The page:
|Gray||Unspecified||Unspecified||Unspecified||AC||Gray tungsten alloys are nonstandard tungsten made for specific purposes including welding titanium.|
In addition to these types of electrodes, certain purpose-made tungsten electrodes exist that alloy their tungsten with less standard materials, such as a mixture of rare earths. These electrodes do not fall under the usual color codes and fill very specific roles. They may be the best type of tungsten electrode for certain highly specialized titanium welding projects.
When welding titanium, a good general rule is that the higher the percentage of oxides in the tungsten, the better. A higher oxide percentage helps to keep heat on the weld while simultaneously preventing tungsten spitting and inclusions. The other critical factor in choosing the best tungsten for titanium welding is the tungsten grind angle. A sharp taper on the tungsten will maximize penetration while simultaneously keeping the width of the heat-affected zone to a minimum. This helps to prevent embrittlement of the titanium surface during welding and ensures that shielding gas protects the area, preventing nitrogen from bonding with the metal.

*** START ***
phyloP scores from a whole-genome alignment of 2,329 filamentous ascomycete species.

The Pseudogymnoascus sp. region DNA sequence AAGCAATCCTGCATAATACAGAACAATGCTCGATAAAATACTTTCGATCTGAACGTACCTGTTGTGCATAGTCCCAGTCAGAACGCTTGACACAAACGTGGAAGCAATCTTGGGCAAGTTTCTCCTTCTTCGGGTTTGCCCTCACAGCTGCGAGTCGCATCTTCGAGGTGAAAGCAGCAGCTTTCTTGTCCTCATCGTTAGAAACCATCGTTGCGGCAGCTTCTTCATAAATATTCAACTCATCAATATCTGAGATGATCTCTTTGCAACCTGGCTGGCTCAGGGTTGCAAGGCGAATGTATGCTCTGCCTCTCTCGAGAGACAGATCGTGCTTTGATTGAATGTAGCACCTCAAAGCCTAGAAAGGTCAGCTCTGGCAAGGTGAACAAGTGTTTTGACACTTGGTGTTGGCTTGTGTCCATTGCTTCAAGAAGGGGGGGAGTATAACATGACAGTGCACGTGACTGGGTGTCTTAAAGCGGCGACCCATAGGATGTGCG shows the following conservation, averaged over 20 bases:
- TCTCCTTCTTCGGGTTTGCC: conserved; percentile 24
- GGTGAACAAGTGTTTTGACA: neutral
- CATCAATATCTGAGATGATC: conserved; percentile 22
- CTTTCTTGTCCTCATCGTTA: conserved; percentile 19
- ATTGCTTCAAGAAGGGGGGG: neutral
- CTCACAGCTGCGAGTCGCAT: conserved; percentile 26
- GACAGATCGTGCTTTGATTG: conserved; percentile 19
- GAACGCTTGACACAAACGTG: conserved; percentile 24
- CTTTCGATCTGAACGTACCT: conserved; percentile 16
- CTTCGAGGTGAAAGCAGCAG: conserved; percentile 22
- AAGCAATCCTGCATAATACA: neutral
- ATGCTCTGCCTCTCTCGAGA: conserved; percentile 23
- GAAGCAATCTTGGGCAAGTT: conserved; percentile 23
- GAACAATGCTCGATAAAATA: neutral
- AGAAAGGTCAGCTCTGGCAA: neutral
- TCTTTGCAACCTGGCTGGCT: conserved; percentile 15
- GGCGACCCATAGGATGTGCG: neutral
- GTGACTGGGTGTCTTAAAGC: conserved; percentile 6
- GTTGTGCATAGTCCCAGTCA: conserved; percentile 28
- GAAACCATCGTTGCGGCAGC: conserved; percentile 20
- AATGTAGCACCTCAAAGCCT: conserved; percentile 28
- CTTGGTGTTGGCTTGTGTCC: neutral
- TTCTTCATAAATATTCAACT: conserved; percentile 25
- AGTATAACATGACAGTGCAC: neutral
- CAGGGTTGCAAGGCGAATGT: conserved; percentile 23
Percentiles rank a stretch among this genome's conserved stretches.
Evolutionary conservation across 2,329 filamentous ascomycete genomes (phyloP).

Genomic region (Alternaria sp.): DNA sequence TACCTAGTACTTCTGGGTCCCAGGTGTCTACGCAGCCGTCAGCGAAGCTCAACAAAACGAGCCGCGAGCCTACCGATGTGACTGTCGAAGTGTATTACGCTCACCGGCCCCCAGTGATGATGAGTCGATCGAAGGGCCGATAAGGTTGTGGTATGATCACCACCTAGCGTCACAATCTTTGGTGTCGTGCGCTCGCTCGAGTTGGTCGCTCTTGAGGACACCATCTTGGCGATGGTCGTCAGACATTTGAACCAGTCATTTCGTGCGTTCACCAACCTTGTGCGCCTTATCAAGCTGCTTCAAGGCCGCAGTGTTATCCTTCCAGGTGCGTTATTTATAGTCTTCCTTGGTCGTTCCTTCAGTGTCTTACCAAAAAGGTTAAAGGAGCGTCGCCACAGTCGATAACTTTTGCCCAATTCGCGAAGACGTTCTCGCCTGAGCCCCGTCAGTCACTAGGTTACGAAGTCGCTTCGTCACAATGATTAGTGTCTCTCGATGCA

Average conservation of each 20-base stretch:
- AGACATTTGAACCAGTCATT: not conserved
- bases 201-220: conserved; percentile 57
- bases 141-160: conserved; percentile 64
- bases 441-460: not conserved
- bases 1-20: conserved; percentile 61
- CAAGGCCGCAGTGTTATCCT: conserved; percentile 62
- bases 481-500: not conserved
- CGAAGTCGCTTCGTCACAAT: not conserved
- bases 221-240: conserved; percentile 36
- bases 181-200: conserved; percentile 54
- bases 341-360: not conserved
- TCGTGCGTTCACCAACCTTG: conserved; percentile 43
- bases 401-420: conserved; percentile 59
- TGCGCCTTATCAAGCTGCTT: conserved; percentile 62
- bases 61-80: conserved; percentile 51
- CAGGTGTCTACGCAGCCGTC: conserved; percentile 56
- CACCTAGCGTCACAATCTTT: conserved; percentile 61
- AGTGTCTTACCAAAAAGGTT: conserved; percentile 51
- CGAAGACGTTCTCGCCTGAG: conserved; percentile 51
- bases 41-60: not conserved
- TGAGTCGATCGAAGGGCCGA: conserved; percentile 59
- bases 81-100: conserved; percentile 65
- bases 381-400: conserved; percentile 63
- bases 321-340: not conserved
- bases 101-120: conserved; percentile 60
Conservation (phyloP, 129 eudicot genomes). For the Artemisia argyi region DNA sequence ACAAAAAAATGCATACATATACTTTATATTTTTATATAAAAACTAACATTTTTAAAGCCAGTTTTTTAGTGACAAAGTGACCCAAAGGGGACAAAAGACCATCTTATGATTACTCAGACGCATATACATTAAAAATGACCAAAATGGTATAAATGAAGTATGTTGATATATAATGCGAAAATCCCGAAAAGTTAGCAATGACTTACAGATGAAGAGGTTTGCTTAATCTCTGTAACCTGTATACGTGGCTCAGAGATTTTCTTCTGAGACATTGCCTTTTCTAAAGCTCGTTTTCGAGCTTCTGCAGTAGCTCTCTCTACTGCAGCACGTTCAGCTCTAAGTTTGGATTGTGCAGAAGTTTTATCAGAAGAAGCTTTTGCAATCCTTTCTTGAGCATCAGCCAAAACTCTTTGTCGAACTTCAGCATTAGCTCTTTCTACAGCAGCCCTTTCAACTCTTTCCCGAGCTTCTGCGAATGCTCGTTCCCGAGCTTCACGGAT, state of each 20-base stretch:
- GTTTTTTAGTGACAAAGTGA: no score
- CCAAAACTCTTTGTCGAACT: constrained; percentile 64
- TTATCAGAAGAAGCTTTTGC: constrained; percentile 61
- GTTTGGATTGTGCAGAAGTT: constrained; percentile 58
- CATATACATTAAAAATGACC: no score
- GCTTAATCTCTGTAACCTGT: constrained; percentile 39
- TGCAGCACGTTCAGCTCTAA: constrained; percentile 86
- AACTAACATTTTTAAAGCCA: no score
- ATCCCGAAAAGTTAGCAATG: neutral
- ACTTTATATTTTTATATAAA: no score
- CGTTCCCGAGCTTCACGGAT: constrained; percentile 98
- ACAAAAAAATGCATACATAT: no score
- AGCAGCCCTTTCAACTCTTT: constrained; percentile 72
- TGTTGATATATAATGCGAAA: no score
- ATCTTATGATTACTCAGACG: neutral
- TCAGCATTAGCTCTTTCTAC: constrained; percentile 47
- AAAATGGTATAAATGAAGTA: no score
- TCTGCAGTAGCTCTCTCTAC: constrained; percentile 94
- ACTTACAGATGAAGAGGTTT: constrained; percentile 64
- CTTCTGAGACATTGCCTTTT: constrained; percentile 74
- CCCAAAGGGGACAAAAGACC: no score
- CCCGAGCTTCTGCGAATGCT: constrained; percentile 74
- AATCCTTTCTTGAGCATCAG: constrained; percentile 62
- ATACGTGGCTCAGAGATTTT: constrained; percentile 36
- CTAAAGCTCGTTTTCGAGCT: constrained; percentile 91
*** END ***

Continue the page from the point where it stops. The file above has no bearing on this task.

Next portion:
Titanium is a metal with incredible potential. However, it also poses its own unique challenges, particularly when it comes to welding. When working with titanium and looking for the best tungsten for titanium welding, it is wise to seek out welders and weld engineers that have expertise with the metal and with developing weld parameters for these projects.
Arc Machines, Inc. has developed some of the best orbital welding machines and the best tungsten for titanium welding with those machines. For inquiries regarding products, contact email@example.com. For service inquiries, contact firstname.lastname@example.org. Arc Machines welcomes the opportunity to discuss your specific needs. Contact us to arrange a meeting with our experts.